Democrats Criticize Amazon HQ2 Bidding Process Involving Taxpayer $. Amazon Wants Secrecy

Democrats Criticize Amazon HQ2 Bidding Process Involving Taxpayer $. Amazon Wants Secrecy

As competition heats up for cities hoping to land Amazon HQ2, leading Democrats are among the voices who have criticized the online retail giant for asking taxpayers to subsidize and offer tax credits to win the second headquarters of one of the world’s most valuable companies.

On Thursday, CNBC reported that Amazon is asking for secrecy in a highly-publicized process that involves taxpayer dollars:

CNBC’s Scott Cohn confirmed on Thursday that Amazon has insisted cities shift to a confidential pitch mode as the second round progresses.

Amazon this month narrowed the list of HQ2 candidates from 238 to 20, and there’s a bidding war underway. Cities and state governments are offering taxpayer giveaways and upping their roles in the bidding process.

Rep. Keith Ellison, D-MN, and Rep. Ro Khanna, D-CA, were early critics of Amazon’s bidding process.

Ellison is the representative for Minnesota’s 5th congressional district. Khanna is U.S. Representative for California’s 17th congressional district.

“The cities should not compete against each other in a race to the bottom. It’s absurd for the taxpayers to offer subsidies to one of the richest companies in the world,” Khanna said in a statement to The Intercept. “Instead, perhaps the cities should band together and bargain collectively on issues such as wages, jobs, infrastructure improvements, and the environment. This would prevent Amazon from simply going to the city that offers the most tax breaks.”

Ellison criticized the bidding wars on Twitter. “Tax breaks to Amazon promised by New Jersey: $7 billion. Tax breaks promised by Illinois: $2 billion. Something is deeply wrong with our economy & democracy when local governments offer up their tax base to a corporation worth over $500 billion,” he wrote.

Amazon this month narrowed the list of candidates from 238 to 20, and there’s a bidding war underway. Cities and state governments are offering taxpayer giveaways and intensifying their roles in the bidding process. They include:

Austin, Texas; Boston; Chicago; Columbus, Ohio; Dallas; Denver; Indianapolis; Los Angeles; Miami; Montgomery County, Md.; Nashville, Tenn.; Newark, N.J.; New York City; Northern Virginia; Philadelphia; Pittsburgh; Raleigh, N.C.; Toronto, and Washington, D.C.

Seattle is the HQ1 home of the e-commerce giant, which occupies 8 million square feet of office space in 33 buildings there. Amazon has 40,000 employees in Washington state and about 380,000 worldwide.

In a September 2017 blog, Amazon announced it planned to build an HQ2 that will ultimately employ as many as 50,000 people at its new campus, with average compensation $100,000-plus, spending $5 billion to set up the new headquarters.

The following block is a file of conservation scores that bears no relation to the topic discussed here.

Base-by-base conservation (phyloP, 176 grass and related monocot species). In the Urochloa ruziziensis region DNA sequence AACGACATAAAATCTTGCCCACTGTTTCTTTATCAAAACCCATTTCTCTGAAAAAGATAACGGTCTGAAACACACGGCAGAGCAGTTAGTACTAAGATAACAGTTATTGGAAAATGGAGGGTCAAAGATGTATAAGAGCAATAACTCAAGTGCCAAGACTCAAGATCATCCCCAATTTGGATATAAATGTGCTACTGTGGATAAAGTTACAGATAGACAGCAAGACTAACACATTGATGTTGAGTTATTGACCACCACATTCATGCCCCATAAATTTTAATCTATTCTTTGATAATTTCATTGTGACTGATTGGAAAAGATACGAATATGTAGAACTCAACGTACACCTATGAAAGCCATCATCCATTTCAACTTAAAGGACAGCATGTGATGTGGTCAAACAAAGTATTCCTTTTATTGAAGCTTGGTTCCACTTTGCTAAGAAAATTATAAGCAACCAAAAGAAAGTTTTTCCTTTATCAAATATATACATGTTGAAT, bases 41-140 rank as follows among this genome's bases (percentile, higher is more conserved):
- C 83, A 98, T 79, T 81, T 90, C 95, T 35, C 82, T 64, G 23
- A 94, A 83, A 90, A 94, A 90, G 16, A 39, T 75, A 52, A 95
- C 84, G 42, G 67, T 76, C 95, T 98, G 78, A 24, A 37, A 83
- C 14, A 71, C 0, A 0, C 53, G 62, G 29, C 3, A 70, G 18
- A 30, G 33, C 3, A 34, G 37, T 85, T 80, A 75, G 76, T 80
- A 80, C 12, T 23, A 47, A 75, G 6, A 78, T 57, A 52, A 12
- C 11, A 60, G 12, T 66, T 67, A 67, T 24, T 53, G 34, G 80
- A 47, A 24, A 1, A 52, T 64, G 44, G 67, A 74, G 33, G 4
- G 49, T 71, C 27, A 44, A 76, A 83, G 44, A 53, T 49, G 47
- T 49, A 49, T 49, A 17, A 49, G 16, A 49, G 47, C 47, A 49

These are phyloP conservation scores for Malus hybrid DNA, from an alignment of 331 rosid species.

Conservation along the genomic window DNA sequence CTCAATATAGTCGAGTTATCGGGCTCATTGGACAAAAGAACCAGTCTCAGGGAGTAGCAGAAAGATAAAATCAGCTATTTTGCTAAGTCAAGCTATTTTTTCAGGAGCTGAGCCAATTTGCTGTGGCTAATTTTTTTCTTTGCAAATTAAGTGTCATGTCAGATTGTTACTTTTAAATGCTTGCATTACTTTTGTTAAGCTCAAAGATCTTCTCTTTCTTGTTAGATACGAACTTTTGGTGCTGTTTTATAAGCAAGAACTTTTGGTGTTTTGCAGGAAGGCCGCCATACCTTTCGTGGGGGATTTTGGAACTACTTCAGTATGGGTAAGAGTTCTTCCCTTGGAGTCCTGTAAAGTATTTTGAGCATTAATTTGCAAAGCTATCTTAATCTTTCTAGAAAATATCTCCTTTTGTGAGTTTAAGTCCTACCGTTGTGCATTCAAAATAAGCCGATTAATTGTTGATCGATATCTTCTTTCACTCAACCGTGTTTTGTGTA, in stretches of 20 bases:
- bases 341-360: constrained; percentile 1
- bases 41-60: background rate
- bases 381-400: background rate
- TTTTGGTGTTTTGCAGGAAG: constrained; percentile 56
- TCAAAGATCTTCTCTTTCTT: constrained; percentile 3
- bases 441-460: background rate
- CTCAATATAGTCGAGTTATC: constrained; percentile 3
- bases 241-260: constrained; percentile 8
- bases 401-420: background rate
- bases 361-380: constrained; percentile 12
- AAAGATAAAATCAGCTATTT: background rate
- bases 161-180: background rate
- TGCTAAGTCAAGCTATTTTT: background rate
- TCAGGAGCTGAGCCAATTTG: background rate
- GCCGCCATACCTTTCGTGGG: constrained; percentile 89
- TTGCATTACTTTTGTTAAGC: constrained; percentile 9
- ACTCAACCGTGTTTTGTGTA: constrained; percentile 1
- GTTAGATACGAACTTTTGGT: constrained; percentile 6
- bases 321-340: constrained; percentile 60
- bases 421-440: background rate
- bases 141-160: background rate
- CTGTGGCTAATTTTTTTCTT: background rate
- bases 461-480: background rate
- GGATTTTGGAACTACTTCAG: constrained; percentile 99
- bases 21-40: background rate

Amazon is worth around $500 billion. Only Apple, Alphabet and Microsoft are worth more, Inquisitr reported.

Jeff Bezos, the son of a Cuban immigrant, is the CEO and founder of Amazon. He may be the richest man of all time. The majority Amazon stakeholder, his net worth tops $116 billion, according to Forbes. Bezos was ranked the world’s richest several times in 2016.

Amazon has specifically asked cities to transition from what has been a very public process to a more secretive pitch, CNBC reported:

Mayors across North America are choosing their words carefully. ‘It’s like a poker game,’ Dallas Mayor Mike Rawlings told CNBC at the United States Conference of Mayors on Thursday, explaining that it’s time for cities to play their cards close to the vest. ‘Bring the bidding war on,’ he said.

‘We aren’t gonna really talk about what’s on the table,’ said Washington D.C. Mayor Muriel Browser.

‘It’s a very secretive process. We’re obviously bound by confidentiality,’ said Miami Mayor Francis Suarez.

‘If I were to lay out out now what we’ll offer it would be criticized and looked at, and determined whether it’s good or bad,’ said Philadelphia Mayor Jim Kenney.

The finalists for Amazon’s second headquarters have offered these subsidies to Amazon from each metro area or state, according to Good Jobs First, a nonprofit group that tracks subsidies:

  • Texas: $269 million
  • Austin: $11 million
  • Dallas: $500,000 and four deals of unknown value
  • Ohio: $93.7 million statewide
  • Columbus, Ohio: $21.5 million in two deals
  • Illinois: $83 million statewide
  • Newark: $39.4 million
  • New York City: $23 million
  • Pennsylvania: $22.5 million statewide.
  • No deals from Pittsburgh and Philadelphia
  • Boston area: $18.4 million in two deals
  • California: $10.3 million statewide in three deals
  • Los Angeles: $1.6 million
  • Nashville: $7.7 million in six deals plus one of unknown value
  • Indianapolis: $7.1 million in five deals
  • Miami: $6.2 million
  • Virginia: $4.5 million in four deals statewide
  • Northern Virginia: One deal of unknown value
  • Denver: $1.2 million
  • Atlanta: $504,023

Most public officials have been reluctant to criticize the Amazon bidding process, The Intercept reported. Some, such as Sen. Cory Booker, D-N.J., have actively promoted the incentive packages.

Instead of participating in a bidding bar, cities should do the opposite and force Amazon to make merit-based decisions, University of Toronto professor Richard Florida wrote a column for CNN. Florida thinks the bidding war is economically unproductive and that Amazon is wrong for going after taxpayer dollars. They could be used on other things in the public interest such as schools, parks, transportation and housing, he said.

Amazon HQ2
Amazon fulfillment center in Phoenix, 2013. Photo:AP Photo/Ross D. Franklin